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date: 18 May 2021

Spurrier, Sir Henryfree

  • Trevor Boyns

Sir Henry Spurrier (1898–1964)

by unknown photographer

National Motor Museum, Beaulieu

Spurrier, Sir Henry (1898–1964), motor vehicle manufacturer, was born at Leyland, Lancashire, on 16 June 1898, son of Henry Spurrier (d. 1942), a mechanical engineer, and his American wife, Jessie Albro. His grandfather, also called Henry, was a brilliant engineer and contractor with a financial interest in the Lancashire Steam Motor Company, of which Spurrier's father became a director and which in 1907 became Leyland Motors Ltd. Spurrier, or Henry III as he later came to be known throughout Leyland Motors, apparently became interested in motor vehicles through playing in its workshops during his holidays from Repton School. On leaving school, he joined Leyland as an engineering apprentice and received a thorough training in all its engineering departments.

During the First World War Spurrier joined the Royal Flying Corps as a pilot lieutenant and served overseas in Mesopotamia, India, and the Middle East. During this period he contracted dysentery and typhoid which continued to affect his health throughout the rest of his life. He was demobilized in 1919 and subsequently returned to Leyland Motors, where his father had become chairman. In 1920 he married Winifred Mary, daughter of Alfred Cope, an accountant of Ewell, Surrey; they had two daughters. She outlived him.

At Leyland, Spurrier joined forces with the chief engineer, J. H. Parry-Thomas, and his assistant, Reld Railton, to develop the Leyland ‘straight-eight’ motor car. Priced at about £7000 this car was more expensive than a Rolls-Royce, and only eighteen were made. Although it was the most expensive motor car on the market at the time, it incorporated a number of advanced features which, many years later, were to become standard on most, if not, all cars—overhead cams, anti-roll bar technology, and single-plate dry clutch. Following the car's commercial failure it was developed for racing purposes and gained a number of world records with Thomas at the wheel, before his death in 1923 at Pendine (Pen-tywyn) Sands, Carmarthenshire.

The main production activity at Leyland during the inter-war years, however, centred not on cars but on commercial vehicles. In 1925 Spurrier became assistant to the general manager and helped design a new range of trucks and buses which re-established the fortunes of the company following a period when they had been at a low ebb. As assistant general manager between 1930 and 1942, Spurrier had particular responsibility for overseas sales, where he proved to be highly successful. In 1942, shortly after his father's death, he was promoted to general manager and took personal charge of Leyland's tank production for the war effort. In 1949 he became managing director and in 1957, company chairman. In 1962 he suffered a brain tumour and effectively retired from active business, relinquishing the posts of company chairman and managing director in June 1963 when he became instead the company's president. The reins of the business were handed over to his protégé, Donald Stokes (b. 1914).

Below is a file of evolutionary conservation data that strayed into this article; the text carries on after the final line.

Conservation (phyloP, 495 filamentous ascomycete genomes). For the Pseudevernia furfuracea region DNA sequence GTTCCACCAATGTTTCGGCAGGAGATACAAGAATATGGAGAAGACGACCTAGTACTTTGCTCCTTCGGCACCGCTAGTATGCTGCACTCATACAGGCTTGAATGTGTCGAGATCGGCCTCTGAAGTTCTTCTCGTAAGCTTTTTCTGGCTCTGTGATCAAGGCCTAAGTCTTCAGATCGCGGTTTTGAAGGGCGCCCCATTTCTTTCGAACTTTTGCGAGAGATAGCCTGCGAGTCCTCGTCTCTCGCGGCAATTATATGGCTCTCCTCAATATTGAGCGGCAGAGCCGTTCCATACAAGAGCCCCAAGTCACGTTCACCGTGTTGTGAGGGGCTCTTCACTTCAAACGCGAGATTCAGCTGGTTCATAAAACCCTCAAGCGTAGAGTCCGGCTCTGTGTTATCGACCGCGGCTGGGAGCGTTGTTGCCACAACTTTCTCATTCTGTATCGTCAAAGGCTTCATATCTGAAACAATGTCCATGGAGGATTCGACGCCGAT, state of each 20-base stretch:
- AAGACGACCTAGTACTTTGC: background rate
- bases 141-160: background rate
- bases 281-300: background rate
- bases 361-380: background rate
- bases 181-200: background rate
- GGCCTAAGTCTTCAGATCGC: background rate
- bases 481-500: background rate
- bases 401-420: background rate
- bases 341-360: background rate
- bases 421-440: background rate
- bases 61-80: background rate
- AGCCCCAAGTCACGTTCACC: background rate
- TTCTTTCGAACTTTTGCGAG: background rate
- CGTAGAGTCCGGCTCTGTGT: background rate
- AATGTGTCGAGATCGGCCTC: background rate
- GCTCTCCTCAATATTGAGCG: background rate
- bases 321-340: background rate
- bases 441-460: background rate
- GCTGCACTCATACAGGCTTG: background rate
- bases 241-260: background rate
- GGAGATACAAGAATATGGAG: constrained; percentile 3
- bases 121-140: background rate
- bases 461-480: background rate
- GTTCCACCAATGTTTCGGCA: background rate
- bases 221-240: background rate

Spurrier was considered to be a most forceful personality, whose control was often exercised in an autocratic manner. Overall, however, he should be judged by his actions rather than his words. The financial problems of Leyland during the immediate post-First World War period and throughout the 1920s, resulting from some questionable decisions by the Leyland board, left a lasting impression on him. He subsequently developed an aversion to waste as strong as his father's aversion to thrift; the wasteful practices existing at Standard-Triumph at the time of the Leyland take-over in 1961 particularly appalled him.

During his period at the Leyland helm following the Second World War he recognized the need for the company to become fully vertically integrated and to grow bigger if it was to survive. He achieved both aims through a policy of acquisition, succeeding, despite some self-doubts and his acquired caution, in building up Leyland into the largest exporter of heavy-duty vehicles in the world. The process started with an agreed take-over of Albion Motors Ltd in 1952, and continued, in June 1955, with Leyland's absorption of Scammell Lorries Ltd. In 1962, the company acquired Associated Commercial Vehicles Ltd, a group dominated by the Associated Equipment Company (AEC), comprising the former lorry-making firms of Maudslay, Thornycroft, and Crossley. His most ambitious coup, however, came with his decision to acquire Standard-Triumph International in April 1961, so that Leyland could enter the volume car business. Having paid a high price for a company in financial difficulties, the Leyland management under Spurrier commenced to turn Standard-Triumph's fortunes round, although he did not live long enough to see it.

In the course of his career, which was mainly devoted to Leyland Motors, Spurrier was also a director of the District Bank, a part-time member of the Iron and Steel Board (from 1958), president of the Society of Motor Manufacturers and Traders from 1952 to 1953, and a member of the National Advisory Council of the Motor Industry. He was knighted in 1955 for his services to British exports. Away from his work he was fond of yachting and shooting. Spurrier died at his home, Ingol Cottage, Walker Lane, Fulwood, Lancashire, on 17 June 1964, aged sixty-six.


  • C. Gulvin, ‘Spurrier, Sir Henry’, DBB
  • The Times (19 June 1964)
  • d. cert.


  • photograph, National Motor Museum, Beaulieu, Hampshire [see illus.]

Wealth at Death

£129,362: probate, 2 Feb 1965, CGPLA Eng. & Wales

D. J. Jeremy, ed., , 5 vols. (1984–6)